Dubai, Aug.20 : The International Cricket Council will decide today whether next month's Champions Trophy will be held in Pakistan or in some other country.
According to The Age, ICC officials continued with their inspections of cricket grounds in Pakistan, even as speculation was rife that the Champions Trophy could be shifted to Sri Lanka.
The holding of the tournament is fast becoming the biggest organizational headache for cricket officials.
The game's governing body has held meetings with the Australian, English and New Zealand boards, but failed to convince them of Pakistan's safety, while South Africa is also likely to pull out if the eight- nation one-day competition remains there.
Further clouding the issue was the resignation of Pakistan president Pervez Musharraf on Monday, which was promptly followed by Pakistan Cricket Board chairman Nasim Ashraf - a close friend of Musharraf, who appointed him to the position.
It was felt there would be added instability in the volatile region with a shift in government, while Ashraf's resignation raised doubts about whether the tournament, scheduled from September 12-28, would remain in Pakistan.
But senior Pakistan official Shafqat Naghmi, clearly annoyed with the response from Western nations, said last night there was no chance of a shift.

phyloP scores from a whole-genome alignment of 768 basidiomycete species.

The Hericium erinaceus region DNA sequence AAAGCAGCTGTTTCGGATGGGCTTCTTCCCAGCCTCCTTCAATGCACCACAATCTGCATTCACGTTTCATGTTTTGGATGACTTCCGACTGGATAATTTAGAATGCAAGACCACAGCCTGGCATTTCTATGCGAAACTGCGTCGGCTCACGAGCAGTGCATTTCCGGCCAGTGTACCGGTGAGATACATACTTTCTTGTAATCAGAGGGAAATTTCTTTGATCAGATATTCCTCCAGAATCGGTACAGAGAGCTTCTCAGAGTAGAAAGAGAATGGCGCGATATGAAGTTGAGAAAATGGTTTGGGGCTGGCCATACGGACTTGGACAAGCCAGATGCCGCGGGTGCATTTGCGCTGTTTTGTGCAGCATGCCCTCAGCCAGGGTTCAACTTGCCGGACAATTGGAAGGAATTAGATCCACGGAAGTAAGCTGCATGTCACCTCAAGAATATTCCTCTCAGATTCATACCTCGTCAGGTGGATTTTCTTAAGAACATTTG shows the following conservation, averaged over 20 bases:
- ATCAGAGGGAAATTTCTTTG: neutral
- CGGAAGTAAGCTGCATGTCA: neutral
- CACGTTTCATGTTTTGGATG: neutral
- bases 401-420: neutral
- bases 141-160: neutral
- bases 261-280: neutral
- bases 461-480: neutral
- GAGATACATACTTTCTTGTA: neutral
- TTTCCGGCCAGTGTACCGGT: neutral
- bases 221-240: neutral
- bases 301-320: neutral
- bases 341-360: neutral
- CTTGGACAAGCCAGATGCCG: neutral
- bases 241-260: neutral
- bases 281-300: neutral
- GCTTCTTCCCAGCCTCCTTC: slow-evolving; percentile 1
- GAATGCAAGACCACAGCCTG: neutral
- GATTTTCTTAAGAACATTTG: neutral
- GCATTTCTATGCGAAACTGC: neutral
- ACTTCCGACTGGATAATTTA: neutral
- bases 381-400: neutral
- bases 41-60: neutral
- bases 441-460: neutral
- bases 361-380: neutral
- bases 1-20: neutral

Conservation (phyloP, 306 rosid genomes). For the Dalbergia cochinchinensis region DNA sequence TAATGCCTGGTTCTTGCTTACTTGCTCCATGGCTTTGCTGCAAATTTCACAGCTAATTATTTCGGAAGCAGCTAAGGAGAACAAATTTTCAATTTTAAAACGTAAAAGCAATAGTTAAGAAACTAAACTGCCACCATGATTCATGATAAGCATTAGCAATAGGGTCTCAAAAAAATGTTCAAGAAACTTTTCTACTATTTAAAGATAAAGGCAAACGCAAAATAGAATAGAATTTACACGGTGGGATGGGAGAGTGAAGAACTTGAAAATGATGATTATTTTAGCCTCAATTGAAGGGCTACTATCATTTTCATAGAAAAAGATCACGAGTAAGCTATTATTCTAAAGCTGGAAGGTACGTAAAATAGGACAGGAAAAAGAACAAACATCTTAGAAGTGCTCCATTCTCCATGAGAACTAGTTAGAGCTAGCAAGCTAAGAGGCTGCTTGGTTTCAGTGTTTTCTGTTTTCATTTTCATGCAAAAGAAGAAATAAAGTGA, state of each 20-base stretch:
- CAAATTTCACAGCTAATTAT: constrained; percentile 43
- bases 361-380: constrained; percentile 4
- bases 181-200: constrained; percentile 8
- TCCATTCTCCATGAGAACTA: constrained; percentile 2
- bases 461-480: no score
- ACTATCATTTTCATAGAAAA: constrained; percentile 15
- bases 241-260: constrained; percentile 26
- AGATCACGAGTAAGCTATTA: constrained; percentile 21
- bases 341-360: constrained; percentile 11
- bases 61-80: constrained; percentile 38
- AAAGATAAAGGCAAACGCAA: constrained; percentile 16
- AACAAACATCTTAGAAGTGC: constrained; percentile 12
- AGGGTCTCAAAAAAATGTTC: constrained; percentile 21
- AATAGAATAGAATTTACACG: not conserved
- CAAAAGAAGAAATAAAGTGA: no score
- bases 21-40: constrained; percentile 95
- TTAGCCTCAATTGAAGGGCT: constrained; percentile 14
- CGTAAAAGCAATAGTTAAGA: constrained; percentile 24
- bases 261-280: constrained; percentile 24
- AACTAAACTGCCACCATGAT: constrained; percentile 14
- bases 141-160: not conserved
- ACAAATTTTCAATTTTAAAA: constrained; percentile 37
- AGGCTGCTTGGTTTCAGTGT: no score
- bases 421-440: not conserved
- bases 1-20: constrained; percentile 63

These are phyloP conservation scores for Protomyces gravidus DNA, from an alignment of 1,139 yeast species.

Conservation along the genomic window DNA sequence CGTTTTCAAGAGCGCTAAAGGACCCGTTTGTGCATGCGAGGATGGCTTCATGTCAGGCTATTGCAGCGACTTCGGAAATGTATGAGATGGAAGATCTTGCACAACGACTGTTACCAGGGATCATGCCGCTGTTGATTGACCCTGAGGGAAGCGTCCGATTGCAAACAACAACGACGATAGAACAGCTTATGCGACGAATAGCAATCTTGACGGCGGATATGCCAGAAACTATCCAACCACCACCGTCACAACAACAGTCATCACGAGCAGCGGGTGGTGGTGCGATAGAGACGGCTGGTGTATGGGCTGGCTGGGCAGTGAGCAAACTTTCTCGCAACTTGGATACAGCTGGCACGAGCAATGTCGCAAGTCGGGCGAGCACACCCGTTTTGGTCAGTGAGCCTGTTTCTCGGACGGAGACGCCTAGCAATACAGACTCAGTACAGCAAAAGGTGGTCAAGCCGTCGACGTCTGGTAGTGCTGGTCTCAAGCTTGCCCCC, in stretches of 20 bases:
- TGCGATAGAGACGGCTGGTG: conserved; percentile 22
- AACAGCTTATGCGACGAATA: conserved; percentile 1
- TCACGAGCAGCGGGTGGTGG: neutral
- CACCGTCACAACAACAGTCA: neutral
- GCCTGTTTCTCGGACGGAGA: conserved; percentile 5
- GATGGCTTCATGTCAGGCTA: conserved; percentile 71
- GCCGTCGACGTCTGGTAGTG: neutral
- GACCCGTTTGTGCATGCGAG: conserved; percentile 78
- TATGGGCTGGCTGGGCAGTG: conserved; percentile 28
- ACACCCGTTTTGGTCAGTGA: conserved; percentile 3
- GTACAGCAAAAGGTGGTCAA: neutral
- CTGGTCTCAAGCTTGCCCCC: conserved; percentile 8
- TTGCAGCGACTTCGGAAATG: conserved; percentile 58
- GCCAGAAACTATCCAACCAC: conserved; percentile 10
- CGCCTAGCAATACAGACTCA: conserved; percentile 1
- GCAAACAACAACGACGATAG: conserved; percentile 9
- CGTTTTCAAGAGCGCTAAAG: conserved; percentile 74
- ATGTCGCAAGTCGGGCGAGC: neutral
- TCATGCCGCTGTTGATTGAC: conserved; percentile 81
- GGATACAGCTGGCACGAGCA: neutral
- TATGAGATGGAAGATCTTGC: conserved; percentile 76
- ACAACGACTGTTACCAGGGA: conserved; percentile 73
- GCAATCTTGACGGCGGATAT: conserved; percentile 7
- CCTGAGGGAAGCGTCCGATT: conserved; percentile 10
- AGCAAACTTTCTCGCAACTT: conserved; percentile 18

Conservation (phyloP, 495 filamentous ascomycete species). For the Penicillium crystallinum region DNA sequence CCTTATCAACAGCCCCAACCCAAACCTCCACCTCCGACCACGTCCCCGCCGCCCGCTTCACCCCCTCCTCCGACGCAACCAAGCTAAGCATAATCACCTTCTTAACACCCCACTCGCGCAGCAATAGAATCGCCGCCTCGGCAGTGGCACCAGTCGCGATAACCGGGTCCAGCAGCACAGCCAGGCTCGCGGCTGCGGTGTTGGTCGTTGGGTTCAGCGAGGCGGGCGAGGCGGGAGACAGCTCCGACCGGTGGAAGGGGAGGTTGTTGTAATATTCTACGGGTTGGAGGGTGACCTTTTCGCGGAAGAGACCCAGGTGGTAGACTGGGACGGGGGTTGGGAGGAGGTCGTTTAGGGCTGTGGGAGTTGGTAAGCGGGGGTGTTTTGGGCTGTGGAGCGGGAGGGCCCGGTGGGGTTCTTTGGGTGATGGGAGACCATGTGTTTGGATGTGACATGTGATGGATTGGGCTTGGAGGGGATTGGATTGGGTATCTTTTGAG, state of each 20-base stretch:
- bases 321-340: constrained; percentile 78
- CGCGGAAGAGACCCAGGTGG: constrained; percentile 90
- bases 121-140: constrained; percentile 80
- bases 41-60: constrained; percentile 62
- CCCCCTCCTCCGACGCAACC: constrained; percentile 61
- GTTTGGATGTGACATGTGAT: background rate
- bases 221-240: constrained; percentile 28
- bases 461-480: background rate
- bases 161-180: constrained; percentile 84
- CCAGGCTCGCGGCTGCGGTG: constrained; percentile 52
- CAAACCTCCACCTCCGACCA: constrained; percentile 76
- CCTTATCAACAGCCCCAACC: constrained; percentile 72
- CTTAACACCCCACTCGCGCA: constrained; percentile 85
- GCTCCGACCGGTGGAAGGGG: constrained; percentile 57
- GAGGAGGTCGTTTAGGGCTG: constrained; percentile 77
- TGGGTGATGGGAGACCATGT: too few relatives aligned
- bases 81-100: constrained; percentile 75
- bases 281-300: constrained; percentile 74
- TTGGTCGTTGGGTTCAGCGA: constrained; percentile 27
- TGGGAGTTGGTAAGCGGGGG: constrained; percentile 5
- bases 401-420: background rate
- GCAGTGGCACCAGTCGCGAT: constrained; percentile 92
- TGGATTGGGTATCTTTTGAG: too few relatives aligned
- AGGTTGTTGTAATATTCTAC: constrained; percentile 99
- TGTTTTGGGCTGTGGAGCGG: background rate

"It will not be moved from Pakistan, I am not even willing to answer any questions to that effect," said Naghmi, the board's chief operating officer, before unloading on Cricket Australia's secretive security assessment.
"I am more than disappointed, this has gone beyond logic. Their position, I don't understand - the ICC has determined that Pakistan is safe, they have various sources to judge the security measures in place."
"If (Cricket Australia) has other security information which is negative, why don't they share it with us? Why don't they make us wise? They have not told us of any concerns, they have been dealing with the ICC. How come they are not willing to trust the ICC? Where are they getting their security information from? They won't tell us, their security information is dubious."
A Cricket Australia spokesman responded: "Our information is specific to being in an Australian team in Pakistan at this particular time, so it is distinctively unique, and there are also particular interpretations different organisations will make of the information."
Cricket Australia would send a team to Sri Lanka, believing that it is safer than Pakistan because there have been no direct threats made to Westerners.
The board of the Australian player union yesterday confirmed it could not recommend players tour Pakistan, citing an "unacceptable risk", and the union view is shared by Cricket Australia.